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SEC canvasses green issuance from subnational, others to attract FDI

By Helen Oji
09 November 2021   |   4:05 am
The Securities and Exchange Commission (SEC) has reiterated the need to facilitate the issuance of green and sustainable instruments in the Nigerian capital market to assist in financing solar energy and other environmentally friendly infrastructure.

Director-General of the SEC, Lamido Yuguda

The Securities and Exchange Commission (SEC) has reiterated the need to facilitate the issuance of green and sustainable instruments in the Nigerian capital market to assist in financing solar energy and other environmentally friendly infrastructure.

Director-General of the SEC, Lamido Yuguda stated this during the Environmental, Social and Governance Roundtable organised by the CFA Society Nigeria at the weekend.

Yuguda, while speaking on the theme: ‘Unlocking value through environmental, social and governance (ESG) investing’, said beyond the Federal Government and corporate issuers, sub-nationals can also take advantage of the growing appetite to issue bonds and finance relevant environment-friendly projects, especially those that are revenue generating and with reasonable social impact.

ESG is a method of analysing and reporting on how a company serves all stakeholders, including workers, communities, customers, vendors, shareholders and the environment.

He said companies will also need to continuously disclose relevant information on their adoption of ESG principles, stating that such information will be critical for the investing public to make informed decisions about available investment choices and guide their asset allocation.

According to him, another important step in the journey of promoting sustainable investment principles is the development of robust sustainability ratings and indices to track companies’ ESG performance.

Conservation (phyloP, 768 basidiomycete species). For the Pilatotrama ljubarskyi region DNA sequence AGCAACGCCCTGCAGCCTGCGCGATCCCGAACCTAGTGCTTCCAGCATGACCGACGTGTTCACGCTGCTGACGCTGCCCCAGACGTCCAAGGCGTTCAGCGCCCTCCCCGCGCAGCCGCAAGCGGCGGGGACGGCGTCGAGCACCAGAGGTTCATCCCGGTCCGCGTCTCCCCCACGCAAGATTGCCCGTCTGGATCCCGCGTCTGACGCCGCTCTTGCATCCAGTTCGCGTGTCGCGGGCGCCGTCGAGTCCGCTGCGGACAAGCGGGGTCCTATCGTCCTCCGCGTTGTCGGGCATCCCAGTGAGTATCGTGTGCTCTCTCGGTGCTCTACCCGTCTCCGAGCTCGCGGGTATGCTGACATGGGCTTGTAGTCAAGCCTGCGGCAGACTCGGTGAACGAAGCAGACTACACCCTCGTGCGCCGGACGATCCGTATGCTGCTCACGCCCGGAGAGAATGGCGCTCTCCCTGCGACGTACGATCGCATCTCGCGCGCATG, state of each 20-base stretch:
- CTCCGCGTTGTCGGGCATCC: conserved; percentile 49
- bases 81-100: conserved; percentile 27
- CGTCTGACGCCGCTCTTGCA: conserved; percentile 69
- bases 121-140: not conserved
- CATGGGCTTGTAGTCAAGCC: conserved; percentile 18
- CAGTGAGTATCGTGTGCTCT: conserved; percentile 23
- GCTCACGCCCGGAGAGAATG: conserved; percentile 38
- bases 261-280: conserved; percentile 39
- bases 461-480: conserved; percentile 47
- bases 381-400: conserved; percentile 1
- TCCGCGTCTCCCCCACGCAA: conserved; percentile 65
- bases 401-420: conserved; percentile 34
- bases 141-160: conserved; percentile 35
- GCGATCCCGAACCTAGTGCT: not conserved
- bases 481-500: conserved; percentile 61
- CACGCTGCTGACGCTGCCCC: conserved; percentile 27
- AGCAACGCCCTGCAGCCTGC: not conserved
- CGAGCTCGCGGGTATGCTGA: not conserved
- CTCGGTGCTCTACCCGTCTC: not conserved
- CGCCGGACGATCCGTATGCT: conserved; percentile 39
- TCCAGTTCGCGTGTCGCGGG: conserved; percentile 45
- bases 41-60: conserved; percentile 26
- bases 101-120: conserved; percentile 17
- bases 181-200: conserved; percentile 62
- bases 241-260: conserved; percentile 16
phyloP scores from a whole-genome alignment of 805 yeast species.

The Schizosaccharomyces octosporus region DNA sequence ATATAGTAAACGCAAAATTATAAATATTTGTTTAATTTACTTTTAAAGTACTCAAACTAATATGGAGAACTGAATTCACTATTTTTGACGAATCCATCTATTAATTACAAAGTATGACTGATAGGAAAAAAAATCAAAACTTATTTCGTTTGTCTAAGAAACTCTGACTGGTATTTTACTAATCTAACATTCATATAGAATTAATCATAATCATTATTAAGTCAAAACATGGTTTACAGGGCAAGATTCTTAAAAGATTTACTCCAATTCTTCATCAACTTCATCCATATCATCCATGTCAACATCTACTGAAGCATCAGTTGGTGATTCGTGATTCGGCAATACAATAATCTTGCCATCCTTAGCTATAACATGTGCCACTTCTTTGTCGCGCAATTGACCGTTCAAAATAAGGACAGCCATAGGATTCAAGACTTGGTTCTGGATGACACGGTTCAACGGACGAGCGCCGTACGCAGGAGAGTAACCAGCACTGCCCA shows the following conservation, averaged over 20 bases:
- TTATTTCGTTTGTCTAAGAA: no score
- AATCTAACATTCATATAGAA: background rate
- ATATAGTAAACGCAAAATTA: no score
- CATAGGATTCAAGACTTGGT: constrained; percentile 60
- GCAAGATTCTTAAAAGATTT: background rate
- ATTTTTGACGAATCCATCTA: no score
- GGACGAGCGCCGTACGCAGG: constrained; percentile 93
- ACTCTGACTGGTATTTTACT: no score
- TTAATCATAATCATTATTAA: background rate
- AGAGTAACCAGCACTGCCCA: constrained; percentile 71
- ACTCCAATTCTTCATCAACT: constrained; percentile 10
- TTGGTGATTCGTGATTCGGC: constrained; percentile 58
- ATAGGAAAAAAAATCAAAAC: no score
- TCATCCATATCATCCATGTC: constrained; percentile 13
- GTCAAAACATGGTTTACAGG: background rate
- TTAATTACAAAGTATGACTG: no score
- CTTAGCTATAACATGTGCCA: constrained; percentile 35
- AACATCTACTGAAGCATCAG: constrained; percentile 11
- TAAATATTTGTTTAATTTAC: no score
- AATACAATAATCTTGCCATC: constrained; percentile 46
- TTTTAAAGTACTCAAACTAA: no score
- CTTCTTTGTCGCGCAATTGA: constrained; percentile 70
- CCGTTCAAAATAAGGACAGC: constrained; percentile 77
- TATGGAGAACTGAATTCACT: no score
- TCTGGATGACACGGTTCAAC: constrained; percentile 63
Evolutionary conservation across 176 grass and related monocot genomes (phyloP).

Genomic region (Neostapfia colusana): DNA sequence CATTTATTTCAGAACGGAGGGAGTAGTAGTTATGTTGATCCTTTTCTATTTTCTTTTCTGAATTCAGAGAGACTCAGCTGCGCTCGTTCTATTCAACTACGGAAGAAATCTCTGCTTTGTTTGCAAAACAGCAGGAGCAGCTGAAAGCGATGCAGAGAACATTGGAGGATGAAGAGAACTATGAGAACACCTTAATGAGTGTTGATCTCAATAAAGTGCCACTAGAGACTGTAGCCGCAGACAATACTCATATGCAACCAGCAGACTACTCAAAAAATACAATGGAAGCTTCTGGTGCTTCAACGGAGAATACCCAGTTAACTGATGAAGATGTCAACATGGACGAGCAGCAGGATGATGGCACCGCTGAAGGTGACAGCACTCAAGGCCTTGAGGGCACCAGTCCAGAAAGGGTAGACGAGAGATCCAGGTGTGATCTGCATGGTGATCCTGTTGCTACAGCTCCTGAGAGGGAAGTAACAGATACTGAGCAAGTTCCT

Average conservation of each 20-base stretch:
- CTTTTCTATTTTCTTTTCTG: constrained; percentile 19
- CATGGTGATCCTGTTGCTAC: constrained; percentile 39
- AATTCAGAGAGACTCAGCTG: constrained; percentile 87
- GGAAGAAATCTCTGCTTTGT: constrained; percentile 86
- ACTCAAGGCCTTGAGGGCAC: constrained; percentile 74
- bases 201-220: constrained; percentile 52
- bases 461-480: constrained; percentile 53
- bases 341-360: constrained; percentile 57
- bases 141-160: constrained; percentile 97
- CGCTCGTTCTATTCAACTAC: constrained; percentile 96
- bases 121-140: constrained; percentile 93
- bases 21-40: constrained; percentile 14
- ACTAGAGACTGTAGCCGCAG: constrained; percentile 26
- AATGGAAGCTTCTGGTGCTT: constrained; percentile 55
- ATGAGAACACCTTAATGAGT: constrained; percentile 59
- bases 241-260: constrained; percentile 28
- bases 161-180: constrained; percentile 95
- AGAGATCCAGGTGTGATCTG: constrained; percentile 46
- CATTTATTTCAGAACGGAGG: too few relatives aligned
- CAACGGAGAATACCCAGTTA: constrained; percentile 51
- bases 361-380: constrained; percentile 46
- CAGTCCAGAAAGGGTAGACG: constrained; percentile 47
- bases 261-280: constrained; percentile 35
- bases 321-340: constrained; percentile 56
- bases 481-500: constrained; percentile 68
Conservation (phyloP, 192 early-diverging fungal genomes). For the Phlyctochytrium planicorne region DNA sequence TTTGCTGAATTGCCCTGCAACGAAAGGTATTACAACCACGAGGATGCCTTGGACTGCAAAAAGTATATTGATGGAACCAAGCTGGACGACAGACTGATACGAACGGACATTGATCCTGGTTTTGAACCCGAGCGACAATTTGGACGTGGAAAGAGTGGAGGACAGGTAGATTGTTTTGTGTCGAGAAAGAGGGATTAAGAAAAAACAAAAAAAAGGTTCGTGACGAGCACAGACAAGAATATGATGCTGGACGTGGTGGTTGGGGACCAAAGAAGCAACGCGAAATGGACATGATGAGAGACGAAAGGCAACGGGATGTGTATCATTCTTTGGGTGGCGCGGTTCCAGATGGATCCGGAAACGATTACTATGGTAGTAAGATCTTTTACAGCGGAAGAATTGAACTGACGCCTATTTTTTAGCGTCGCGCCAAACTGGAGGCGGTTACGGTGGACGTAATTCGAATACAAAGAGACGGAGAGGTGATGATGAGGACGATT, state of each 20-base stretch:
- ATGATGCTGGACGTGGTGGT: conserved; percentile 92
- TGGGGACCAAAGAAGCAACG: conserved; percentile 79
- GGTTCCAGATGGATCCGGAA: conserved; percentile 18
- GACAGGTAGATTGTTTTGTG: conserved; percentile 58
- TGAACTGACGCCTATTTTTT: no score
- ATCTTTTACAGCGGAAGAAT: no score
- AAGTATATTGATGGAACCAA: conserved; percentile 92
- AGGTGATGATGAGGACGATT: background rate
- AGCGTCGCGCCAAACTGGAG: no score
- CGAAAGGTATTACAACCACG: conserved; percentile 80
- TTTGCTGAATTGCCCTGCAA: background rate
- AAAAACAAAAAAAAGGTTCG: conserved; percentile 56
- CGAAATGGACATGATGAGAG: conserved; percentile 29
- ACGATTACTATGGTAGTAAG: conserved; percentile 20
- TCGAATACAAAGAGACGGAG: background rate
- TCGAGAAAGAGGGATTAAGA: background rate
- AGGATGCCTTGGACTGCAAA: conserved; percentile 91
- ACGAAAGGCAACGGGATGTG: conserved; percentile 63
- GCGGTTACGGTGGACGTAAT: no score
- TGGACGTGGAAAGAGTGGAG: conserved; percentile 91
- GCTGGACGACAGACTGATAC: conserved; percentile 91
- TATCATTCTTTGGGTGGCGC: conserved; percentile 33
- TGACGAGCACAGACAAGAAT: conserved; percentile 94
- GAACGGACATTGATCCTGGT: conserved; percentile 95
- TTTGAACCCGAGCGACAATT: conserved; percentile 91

This, he said, would further assist ESG conscious investors in making their investment choices, as well as simplify the process of analysing information disclosed by issuers on sustainable finance for investors and other stakeholders.

The SEC boss said given the global interest in ESG and the quantum of finance available to corporates and countries adopting the relevant principles, Nigerian issuers, governments and corporates, regulators, exchanges and other key stakeholders need to collaborate more to develop and issue necessary instruments to attract additional foreign capital into the country.

“With the enhanced focus on ESG considerations, much effort is now geared towards preservation of biodiversity, climate change mitigation and adaptation, inclusiveness, reduced inequality, human capital and communities’ development, among others.

“Sustainable finance has become a global brand as the world stands strongly together to promote the transition to a low-carbon, more resource efficient economy and to build a financial system that spurs sustainable growth across nations.

He noted that finance has an enormous influence on sustainability; with players in the financial sector acting as catalysts for redefining the natural and business environments.

“Given the important position of the financial sector in the economy, one can understand why these issues are accorded high priority in the sector and why the sector has begun to consider sustainability in its practices.”

President of the CFA Society Nigeria, Ibikun Oyedeji urged investment managers to ensure that they design products and services that would contribute to the sustainable development of the environment.

Oyedeji said ESG factors have become increasingly important to institutional investors, stressing the need for professionals; regulators and other stakeholders to build an ESG focused investment, which will remain relevant on a long-term basis.